Robochef ready to get cooking

The Robochef is a device that can automatically cook a meal. Inventor Don M. Wong spent nearly 10 years perfecting the machine and his company, C.P. Design, is now looking for factories to mass produce it. The Robochef can follow recipes stored on digital cartridges or memorize and repeat steps after they have been programmed. The unit handles frying, stewing, grilling or simmering and can flip food. Wong hopes to capture the mass market with a price point of about $300.

 

In Ian Fleming’s “Chitty Chitty Bang Bang,” a whimsical inventor creates not only a car that can float and fly, but a robotic breakfast cooking machine that handles every culinary step from selecting and cracking eggs to frying and serving them, as well.

 

Now, such a concept is no longer a mere movie fantasy. C.P. Design, a new firm headed by inventor and engineer Don M. Wong, will be presenting a new machine called the Robochef–at January’s International Housewares Show in Chicago– which boasts the ability to reduce the task of cooking a meal to a simple push of a button.

 

The unit, according to Wong, is designed to undertake every step of a recipe, once the ingredients have been placed inside a holding area. Its computer reads recipes off digital cartridges, or it can memorize the recipes after they have been executed manually, just once.

 

Once it is programmed, Wong said, the Robochef adds each ingredient of a recipe at the right time, and proceeds to simmer, stir-fry, deep-fry, stew, grill and even flip steaks, fish and other pieces of meat. “Each dish is cooked to perfection every time,” Wong said, because there’s no room for human error.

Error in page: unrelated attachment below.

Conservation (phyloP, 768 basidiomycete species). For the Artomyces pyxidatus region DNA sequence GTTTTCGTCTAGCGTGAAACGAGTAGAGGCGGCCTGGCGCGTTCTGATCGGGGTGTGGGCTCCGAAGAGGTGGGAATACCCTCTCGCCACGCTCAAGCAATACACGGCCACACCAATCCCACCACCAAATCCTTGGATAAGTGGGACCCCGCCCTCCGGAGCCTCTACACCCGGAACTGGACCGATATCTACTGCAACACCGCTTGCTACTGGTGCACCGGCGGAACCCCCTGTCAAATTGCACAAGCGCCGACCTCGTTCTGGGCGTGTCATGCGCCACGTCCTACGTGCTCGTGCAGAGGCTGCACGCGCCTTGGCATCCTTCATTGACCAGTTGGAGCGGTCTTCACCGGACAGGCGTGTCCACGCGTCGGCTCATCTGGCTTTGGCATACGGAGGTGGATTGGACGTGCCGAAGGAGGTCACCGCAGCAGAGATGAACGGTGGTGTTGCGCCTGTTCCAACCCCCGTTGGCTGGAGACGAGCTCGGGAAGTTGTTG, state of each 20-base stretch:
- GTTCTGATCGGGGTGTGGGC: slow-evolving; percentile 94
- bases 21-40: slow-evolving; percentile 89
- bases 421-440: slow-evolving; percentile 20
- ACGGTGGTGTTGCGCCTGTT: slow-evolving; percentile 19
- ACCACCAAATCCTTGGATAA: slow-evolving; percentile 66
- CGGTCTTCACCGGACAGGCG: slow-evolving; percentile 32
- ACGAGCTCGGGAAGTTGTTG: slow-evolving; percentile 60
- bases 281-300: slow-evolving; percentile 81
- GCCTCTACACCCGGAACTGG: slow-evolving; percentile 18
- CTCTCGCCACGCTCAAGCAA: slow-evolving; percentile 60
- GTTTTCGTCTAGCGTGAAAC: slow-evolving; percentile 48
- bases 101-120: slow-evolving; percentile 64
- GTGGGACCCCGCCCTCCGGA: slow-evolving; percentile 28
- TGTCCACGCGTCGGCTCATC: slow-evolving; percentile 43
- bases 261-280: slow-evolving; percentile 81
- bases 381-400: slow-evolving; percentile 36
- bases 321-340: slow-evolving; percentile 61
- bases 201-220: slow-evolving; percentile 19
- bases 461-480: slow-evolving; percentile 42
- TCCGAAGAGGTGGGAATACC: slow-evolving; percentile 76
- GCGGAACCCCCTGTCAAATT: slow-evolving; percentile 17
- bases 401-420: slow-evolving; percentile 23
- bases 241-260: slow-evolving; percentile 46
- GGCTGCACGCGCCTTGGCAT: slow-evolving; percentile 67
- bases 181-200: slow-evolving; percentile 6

“This is a bookless type of cooking,” he commented. “Recipes are available already on cartridges, or, once you teach the machine how to make something once, it automatically learns both the technique and the recipe, and stores [them].”

 

While it might seem like a luxury gadget for the well-to-do, Wong stressed that Robochef is targeted at the masses, and was designed to make cooking an easier task for very busy people who can’t afford to hire a human chef.

 

“My objective is to make it affordable for every household,” Wong said. “I want to hit the mass market with this.”

 

Currently Wong, a former Lockheed engineer, is looking for factories to mass produce the Robochef machines, C.P. Designs’ only product to date. He has priced them to retail for about $300.

 

In addition to the mass market, Wong said he feels strongly about the highly visible distribution option of infomercials. “I think this is a really strong candidate for the infomercial people,” he said. “It would also do well in gourmet shops.

 

“I think we can achieve the same success with this as other firms have with bread makers,” Wong noted. “This actually has a broader appeal, because it doesn’t just perform one special function. It can be used for a wide variety of foods, on a day-to-day basis.”

 

Two years ago, Wong said, he brought the Robochef to the Housewares show, just to garner feedback, although it was not yet perfected. “The responses were only positive,” he said. Now, he’s eager to see those responses turn into orders.

 

“I have been working on this device for almost ten years,” Wong related. “I spent four years trying to patent it. When you’re making a complex machine for consumer use, it has to be 100 percent flawless, and now it is. We’re ready for market.”

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